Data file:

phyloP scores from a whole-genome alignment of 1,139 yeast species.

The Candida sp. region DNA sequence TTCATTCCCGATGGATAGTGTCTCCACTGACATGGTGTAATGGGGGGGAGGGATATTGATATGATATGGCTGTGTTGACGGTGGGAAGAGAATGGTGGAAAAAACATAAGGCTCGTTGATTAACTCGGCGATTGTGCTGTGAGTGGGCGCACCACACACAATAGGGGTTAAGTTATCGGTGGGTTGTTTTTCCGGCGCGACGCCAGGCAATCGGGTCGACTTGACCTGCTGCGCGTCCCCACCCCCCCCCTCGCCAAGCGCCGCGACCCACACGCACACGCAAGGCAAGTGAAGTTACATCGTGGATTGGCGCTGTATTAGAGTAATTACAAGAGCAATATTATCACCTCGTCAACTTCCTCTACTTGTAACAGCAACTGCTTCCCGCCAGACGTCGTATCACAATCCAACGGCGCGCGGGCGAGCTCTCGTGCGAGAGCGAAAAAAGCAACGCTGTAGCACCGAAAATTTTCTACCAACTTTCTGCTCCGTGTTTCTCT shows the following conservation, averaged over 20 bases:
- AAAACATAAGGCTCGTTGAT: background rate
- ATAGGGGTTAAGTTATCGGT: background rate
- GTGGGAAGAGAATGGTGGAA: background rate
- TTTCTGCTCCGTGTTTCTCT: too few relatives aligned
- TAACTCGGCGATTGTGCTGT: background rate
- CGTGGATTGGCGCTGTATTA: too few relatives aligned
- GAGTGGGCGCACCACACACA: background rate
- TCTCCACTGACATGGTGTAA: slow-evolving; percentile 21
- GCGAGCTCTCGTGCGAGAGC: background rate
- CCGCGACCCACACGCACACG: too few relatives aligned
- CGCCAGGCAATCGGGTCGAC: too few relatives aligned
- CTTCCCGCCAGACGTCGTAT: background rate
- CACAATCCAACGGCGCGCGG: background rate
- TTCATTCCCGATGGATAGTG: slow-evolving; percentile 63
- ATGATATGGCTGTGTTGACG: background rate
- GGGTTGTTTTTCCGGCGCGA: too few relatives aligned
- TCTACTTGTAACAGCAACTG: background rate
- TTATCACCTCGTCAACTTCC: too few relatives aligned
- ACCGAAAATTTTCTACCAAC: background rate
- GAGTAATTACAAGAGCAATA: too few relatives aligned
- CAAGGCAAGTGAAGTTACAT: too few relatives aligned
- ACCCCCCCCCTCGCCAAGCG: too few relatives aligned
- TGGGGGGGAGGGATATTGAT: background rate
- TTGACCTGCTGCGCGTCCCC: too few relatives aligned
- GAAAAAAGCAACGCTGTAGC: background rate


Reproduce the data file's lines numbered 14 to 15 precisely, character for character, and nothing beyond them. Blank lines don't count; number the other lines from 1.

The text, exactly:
- CTTCCCGCCAGACGTCGTAT: background rate
- CACAATCCAACGGCGCGCGG: background rate